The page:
Friday Session IV: Pediatric Anesthesiologists as Master Educators
Reviewed by Titilopemi A.O. Aina, MD, MPH, FAAP, FASA
Texas Children’s Hospital
Assistant Professor of Anesthesiology
Baylor College of Medicine
On Friday, February 26, 2021, Stephanie A. Black, MD, EdM - Associate Division Chief for Education and Program Development and Pediatric Anesthesiology Fellowship Director at Children's Hospital of Philadelphia, gave a talk entitled "Pediatric Anesthesiologists as Master Educators."
During this presentation, Dr. Black stated that the master educator encompasses three distinct characteristics: he or she is curious, compassionate, and catalytic for change.
Regarding curiosity, master educators are students of the craft of learning, and of students. As students of the craft, educators seek to have an excellent clinical practice and pursue further training in teaching and education through either formal degree or certificate programs. As students of learning, these educators keep learning theories in mind when teaching. In adult learning theory (andragogy), the content should be practical, relevant, and contextualized. As students of students, they seek to learn about the students themselves to determine what the learner knows or does not know.
Next, she discussed the Dunning-Kruger Effect (Figure 1), a type of cognitive bias where trainees may believe they are smarter and more capable than they are. With this concept in mind, the master educator can assess and identify knowledge gaps and guide the learner up the slope of enlightenment. Initially, the learner does not know what they do not know, the educator can meet the learners where they are.
As a compassionate coach, the master educator can help the learner navigate the challenges of balancing stress and performance. The Yerkes-Dodson Law (Figure 2) describes the relationship between anxiety and performance. Peak performance is at low anxiety for demanding tasks. However, in anesthesiology, much of our work is in the high anxiety spectrum, and the tasks are difficult. To optimize learner performance, the master educator finds ways to lower the stress level for complex and difficult tasks.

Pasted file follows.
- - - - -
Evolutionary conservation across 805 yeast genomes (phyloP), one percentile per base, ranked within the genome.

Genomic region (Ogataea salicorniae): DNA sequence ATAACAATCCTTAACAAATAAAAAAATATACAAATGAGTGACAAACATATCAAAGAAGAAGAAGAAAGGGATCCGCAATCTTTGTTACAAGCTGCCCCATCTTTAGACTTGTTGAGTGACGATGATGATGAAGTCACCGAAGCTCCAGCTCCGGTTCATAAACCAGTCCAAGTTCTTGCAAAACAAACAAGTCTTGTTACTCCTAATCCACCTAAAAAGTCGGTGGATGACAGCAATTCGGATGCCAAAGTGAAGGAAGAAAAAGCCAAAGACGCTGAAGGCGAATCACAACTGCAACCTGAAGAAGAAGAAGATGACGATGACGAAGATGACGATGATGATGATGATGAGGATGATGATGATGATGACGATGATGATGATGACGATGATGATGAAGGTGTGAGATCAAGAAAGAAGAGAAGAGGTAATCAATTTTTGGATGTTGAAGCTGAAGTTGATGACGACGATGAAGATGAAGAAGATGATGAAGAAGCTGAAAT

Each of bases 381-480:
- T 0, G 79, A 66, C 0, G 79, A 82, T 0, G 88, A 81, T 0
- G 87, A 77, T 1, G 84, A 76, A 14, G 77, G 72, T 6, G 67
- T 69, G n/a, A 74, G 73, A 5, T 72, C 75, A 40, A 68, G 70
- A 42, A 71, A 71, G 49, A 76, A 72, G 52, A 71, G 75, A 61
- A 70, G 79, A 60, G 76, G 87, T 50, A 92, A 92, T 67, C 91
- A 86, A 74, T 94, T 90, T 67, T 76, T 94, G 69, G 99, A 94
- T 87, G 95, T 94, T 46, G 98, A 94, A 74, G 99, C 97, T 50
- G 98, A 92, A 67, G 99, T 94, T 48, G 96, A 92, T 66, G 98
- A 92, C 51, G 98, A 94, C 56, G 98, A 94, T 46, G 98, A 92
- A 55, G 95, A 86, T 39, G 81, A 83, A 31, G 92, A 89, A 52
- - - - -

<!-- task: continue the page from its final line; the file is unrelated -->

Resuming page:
Also, the educator should work to reframe anxiety as “activation” to enhance learner performance and engagement. The educator must also be able to have difficult conversations and give effective feedback. She discusses the several options for providing feedback (Figure 3).
The goal of feedback is to identify strengths that we want the learner to propagate and amplify instead of focusing on negative attributes. In giving feedback, she says to consider starting with - "What did you do the best today?"
Lastly, the master educator is a catalyst for culture change. The emphasis is placed on growth and improvement in the learner instead of solely focusing on performance. Learners are taught to appreciate the journey as a process of striving for excellence. We want to encourage a growth mindset, and seeing learning is an act of strength, not an admission of a deficit. Master educators should also guide the learner’s ability to identify patterns while balancing the ability to recognize patterns with self-awareness of unconscious biases.
Above all, educators must teach and lead with humility and authenticity. The most important legacy of Master Educators is to inspire, sponsor, challenge, and mentor the next generation.